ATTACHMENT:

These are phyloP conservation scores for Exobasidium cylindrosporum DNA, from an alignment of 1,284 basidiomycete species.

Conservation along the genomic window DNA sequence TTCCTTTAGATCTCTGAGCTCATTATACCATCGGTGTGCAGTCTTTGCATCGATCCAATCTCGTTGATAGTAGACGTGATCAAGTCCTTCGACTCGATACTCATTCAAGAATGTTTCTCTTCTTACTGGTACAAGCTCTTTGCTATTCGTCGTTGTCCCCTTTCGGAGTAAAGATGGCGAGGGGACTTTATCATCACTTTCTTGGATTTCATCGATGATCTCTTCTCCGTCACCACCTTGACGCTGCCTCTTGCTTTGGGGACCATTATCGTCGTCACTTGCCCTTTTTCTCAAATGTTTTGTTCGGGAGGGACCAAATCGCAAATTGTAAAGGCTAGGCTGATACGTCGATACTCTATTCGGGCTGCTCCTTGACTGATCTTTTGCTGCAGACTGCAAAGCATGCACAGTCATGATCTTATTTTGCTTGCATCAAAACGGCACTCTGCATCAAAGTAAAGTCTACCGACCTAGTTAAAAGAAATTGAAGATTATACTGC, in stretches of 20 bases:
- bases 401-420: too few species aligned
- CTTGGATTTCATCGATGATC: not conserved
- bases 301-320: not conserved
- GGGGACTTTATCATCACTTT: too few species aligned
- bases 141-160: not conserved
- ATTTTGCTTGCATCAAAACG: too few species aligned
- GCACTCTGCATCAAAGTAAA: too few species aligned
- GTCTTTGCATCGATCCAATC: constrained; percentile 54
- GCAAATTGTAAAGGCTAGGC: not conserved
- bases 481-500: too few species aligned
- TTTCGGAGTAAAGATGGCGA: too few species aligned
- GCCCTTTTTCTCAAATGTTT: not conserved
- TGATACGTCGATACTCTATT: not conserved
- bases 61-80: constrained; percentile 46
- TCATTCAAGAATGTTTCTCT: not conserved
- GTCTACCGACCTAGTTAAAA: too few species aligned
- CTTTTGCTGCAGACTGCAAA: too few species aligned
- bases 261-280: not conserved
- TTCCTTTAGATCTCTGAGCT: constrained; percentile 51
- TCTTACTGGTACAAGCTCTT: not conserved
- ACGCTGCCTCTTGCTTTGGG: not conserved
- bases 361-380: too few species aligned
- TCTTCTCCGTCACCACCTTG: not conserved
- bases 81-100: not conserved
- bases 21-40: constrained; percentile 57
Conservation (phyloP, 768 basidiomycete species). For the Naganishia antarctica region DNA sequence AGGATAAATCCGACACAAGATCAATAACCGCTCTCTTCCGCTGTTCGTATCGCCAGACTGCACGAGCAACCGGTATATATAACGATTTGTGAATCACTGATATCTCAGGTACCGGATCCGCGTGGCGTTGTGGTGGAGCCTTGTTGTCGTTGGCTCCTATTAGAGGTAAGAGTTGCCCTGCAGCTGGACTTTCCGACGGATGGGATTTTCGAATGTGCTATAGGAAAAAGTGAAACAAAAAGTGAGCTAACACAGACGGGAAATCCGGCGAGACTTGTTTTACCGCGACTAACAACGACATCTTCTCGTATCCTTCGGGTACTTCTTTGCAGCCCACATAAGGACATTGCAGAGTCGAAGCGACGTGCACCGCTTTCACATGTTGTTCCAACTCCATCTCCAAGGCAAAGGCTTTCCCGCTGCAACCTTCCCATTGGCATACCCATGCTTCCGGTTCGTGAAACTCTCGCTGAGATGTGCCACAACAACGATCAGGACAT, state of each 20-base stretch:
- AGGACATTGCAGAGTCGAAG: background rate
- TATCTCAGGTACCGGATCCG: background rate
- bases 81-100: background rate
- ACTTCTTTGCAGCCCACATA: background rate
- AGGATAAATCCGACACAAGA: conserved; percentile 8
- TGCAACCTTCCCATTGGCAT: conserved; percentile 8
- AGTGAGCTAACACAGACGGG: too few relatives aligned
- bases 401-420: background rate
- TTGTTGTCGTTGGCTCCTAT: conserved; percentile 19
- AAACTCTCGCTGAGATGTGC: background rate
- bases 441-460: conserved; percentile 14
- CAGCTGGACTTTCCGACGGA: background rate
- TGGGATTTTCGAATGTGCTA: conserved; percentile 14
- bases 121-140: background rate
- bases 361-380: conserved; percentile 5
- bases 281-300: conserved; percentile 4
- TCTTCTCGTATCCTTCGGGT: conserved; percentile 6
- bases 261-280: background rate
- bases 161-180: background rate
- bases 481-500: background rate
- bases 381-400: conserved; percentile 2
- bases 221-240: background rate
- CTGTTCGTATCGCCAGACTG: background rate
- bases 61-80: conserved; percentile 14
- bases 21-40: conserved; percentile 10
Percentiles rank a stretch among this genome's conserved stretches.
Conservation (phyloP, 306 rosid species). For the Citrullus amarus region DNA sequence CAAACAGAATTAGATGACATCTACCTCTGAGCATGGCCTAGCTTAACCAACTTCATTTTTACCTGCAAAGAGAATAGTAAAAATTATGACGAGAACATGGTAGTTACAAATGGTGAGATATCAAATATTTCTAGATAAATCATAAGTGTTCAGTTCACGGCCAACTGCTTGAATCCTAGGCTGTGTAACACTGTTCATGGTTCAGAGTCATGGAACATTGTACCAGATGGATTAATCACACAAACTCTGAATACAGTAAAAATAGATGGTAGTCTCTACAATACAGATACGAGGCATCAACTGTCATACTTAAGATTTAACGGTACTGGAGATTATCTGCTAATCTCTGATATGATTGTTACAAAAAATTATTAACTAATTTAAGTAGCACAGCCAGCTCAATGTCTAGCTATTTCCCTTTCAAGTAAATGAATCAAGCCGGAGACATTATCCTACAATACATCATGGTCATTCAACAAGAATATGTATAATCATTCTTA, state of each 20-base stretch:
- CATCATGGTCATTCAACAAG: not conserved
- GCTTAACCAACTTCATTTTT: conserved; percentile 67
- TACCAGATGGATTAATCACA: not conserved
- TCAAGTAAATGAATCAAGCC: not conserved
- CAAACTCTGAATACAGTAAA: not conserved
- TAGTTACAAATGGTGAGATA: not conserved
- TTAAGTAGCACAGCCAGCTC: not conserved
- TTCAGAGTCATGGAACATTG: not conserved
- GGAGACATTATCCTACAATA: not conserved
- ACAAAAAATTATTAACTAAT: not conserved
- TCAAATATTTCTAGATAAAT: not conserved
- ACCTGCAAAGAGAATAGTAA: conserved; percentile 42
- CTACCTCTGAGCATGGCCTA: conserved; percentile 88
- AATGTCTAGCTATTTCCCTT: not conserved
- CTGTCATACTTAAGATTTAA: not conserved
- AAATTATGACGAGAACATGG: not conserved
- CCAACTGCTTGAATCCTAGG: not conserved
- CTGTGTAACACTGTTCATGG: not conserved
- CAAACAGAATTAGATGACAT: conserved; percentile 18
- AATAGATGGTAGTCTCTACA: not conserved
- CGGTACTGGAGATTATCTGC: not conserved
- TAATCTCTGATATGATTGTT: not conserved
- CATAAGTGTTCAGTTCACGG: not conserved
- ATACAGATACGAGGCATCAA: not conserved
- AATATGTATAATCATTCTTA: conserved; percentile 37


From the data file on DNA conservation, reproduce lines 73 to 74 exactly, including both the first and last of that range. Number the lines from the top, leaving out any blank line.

- CTGTGTAACACTGTTCATGG: not conserved
- CAAACAGAATTAGATGACAT: conserved; percentile 18